To Wee or Not Wee – Incontinence is the question

 

 

Stress urinary incontinence (SUI) is the unintentional loss of urine. It can happen with activity such as running, jumping, coughing, sneezing or laughing.

Any activity that increases your ‘intra-abdominal’ pressure more than the resting muscle tone of the pelvic floor muscle (PFM) will leak urine (weak PFM).

 

                                   “I laughed so hard the tears ran down my legs” anonymous.

 

What causes it?

There are three types of incontinence, urge which is affected by bladder over activity, stress which is caused by a weak pelvic floor muscle (PFM) or a combination of the two which is called mixed incontinence. The most common form of incontinence I see today is SUI. It is caused by weakness in the PFM, this can cause the bladder to drop down into a position that prevents the urethra from closing completely. The result is a leakage of urine. The cause for the PFM weakness can be anything from child bearing (pregnancy) to low back pain, inactivity, obesity, injury to the pelvic region and commonly child birth. Back in 2015, Dr. Ciara Kelly, a well-known Dublin GP launched the

The result is a leakage of urine. The cause for the PFM weakness can be anything from child bearing (pregnancy) to low back pain, inactivity, obesity, injury to the pelvic region and commonly child birth. Back in 2015, Dr. Ciara Kelly, a well-known Dublin GP launched the Don’t Grin and Bear It campaign to draw awareness and give voice to this common, but rarely discussed, problem. She had some interesting statistics. 54% of Irish women suffer with a weak pelvic floor. One in two Irish women consider the topic taboo and don’t like to talk about it. In Kinsale, where I’m living, I find more and more women happy to discuss their incontinence issues and want to find the right exercises to help. The bad news is it is much more common in women than men. If you have it, you’ll know it, you’ll probably feel embarrassed, isolate yourself with work and social life and limit your exercise activity. The good news is, with simple specific exercises you can reverse your symptoms or prevent it from happening in the first place. I am happy to help and you can find simple Pilates beginner exercises online for exactly that, wildphysio.ie

I find more and more women happy to discuss their incontinence issues and want to find the right exercises to help. The bad news is it is much more common in women than men. If you have it, you’ll know it, you’ll probably feel embarrassed, isolate yourself with work and social life and limit your exercise activity. The good news is, with simple specific exercises you can reverse your symptoms or prevent it from happening in the first place. I am happy to help and you can find simple Pilates beginner exercises online for exactly that, wildphysio.ie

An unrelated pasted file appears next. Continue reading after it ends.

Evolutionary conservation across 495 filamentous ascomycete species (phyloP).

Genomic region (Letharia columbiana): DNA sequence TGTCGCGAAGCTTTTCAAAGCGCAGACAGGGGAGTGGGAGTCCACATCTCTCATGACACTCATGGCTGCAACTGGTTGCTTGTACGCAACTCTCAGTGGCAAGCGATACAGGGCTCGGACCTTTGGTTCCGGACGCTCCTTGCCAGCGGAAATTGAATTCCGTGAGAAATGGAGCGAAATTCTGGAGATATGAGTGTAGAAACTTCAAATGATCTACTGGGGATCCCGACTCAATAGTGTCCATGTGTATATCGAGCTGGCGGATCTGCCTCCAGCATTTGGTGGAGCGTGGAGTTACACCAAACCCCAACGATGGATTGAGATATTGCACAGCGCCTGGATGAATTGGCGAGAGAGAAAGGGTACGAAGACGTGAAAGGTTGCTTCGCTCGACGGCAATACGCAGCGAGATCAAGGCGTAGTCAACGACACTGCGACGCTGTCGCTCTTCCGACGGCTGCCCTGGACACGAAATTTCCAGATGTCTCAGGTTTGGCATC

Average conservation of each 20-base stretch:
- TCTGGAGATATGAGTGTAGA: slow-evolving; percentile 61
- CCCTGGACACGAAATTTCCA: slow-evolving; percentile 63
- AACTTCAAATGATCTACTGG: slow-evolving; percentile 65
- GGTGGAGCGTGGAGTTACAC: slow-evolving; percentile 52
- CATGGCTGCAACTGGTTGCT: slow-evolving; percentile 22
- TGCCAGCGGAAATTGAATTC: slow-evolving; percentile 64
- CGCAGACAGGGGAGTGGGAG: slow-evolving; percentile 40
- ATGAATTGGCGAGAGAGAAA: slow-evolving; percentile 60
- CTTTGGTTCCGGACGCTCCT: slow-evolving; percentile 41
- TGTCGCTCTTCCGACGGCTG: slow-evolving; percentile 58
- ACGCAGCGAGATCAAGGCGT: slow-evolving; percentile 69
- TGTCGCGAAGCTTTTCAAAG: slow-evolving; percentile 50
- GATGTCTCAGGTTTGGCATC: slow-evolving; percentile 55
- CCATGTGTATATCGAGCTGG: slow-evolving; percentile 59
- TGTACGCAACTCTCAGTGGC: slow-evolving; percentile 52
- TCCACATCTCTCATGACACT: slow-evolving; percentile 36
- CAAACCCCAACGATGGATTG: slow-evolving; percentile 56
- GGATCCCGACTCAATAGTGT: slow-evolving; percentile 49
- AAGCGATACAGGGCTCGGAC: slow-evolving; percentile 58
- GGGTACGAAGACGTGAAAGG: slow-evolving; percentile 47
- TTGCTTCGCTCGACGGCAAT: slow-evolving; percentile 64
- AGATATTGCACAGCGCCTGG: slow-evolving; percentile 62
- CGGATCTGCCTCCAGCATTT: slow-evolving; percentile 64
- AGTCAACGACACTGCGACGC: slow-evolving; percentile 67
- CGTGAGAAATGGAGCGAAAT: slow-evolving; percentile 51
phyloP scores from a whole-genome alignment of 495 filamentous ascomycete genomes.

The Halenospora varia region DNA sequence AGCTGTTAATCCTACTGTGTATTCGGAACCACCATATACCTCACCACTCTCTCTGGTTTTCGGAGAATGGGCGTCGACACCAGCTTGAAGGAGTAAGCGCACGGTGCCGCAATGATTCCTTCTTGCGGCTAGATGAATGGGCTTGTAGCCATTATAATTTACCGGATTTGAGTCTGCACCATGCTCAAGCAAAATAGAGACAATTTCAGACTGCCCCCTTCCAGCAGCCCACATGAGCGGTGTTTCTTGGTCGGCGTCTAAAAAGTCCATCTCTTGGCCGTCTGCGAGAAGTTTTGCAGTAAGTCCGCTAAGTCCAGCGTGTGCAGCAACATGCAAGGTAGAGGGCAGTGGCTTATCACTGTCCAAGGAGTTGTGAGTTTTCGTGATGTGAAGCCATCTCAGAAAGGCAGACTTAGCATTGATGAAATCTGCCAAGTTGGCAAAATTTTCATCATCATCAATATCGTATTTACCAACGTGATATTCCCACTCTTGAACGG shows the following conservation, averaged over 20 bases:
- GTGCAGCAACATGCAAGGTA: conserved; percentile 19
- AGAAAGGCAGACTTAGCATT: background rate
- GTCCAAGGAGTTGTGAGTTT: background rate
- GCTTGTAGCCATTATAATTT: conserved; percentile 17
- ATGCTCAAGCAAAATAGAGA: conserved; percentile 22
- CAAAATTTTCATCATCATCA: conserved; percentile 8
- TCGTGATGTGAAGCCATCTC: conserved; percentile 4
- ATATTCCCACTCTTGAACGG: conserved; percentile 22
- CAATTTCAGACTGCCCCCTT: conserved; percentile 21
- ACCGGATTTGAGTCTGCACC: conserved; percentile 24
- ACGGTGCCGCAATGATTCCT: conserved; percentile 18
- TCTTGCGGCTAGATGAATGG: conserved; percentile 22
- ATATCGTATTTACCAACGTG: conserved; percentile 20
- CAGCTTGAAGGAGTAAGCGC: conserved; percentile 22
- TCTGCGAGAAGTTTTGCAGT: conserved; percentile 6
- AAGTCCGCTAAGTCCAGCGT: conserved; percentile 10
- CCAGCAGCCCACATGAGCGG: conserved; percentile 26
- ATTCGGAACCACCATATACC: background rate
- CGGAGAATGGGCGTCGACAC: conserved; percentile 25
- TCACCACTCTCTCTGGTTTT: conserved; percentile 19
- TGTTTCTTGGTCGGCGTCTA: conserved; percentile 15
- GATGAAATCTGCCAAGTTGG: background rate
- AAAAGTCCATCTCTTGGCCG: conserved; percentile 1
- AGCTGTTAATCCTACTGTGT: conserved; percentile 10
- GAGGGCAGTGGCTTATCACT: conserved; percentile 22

Check out a two-minute tutorial with me.

Pilates v’s Kegels?

 

Clinical Pilates, of most recent times has been shown in numerous studies and trails to strengthen pelvic floor and subsequently avoid SUI and/or surgical solutions. Unfortunately, women aren’t inclined to address PFM exercises, in my professional opinion it comes down to correct PFM education and time. This is very important, its women’s health and it should not be brushed under the carpet. One quick visit from a busy physiotherapist in hospital is NOT enough. Women need education and support in this area, it is a preventative measure and a reversible one too.  

Regardless of how we deliver, something quite large is coming out of our bodies through a relatively small hole or layers of abdominal tissue. Pregnancy and childbirth inevitably take a toll on our bodies.

A brief six-week check-up, a peek at the uterus, and a battery of feeding and depression questions seem entirely insufficient as our postpartum care. Culturally, we’ve come to accept that once the baby is born, the focus should be on the baby. This paradigm makes any sort of additional maternal care seem like a luxury.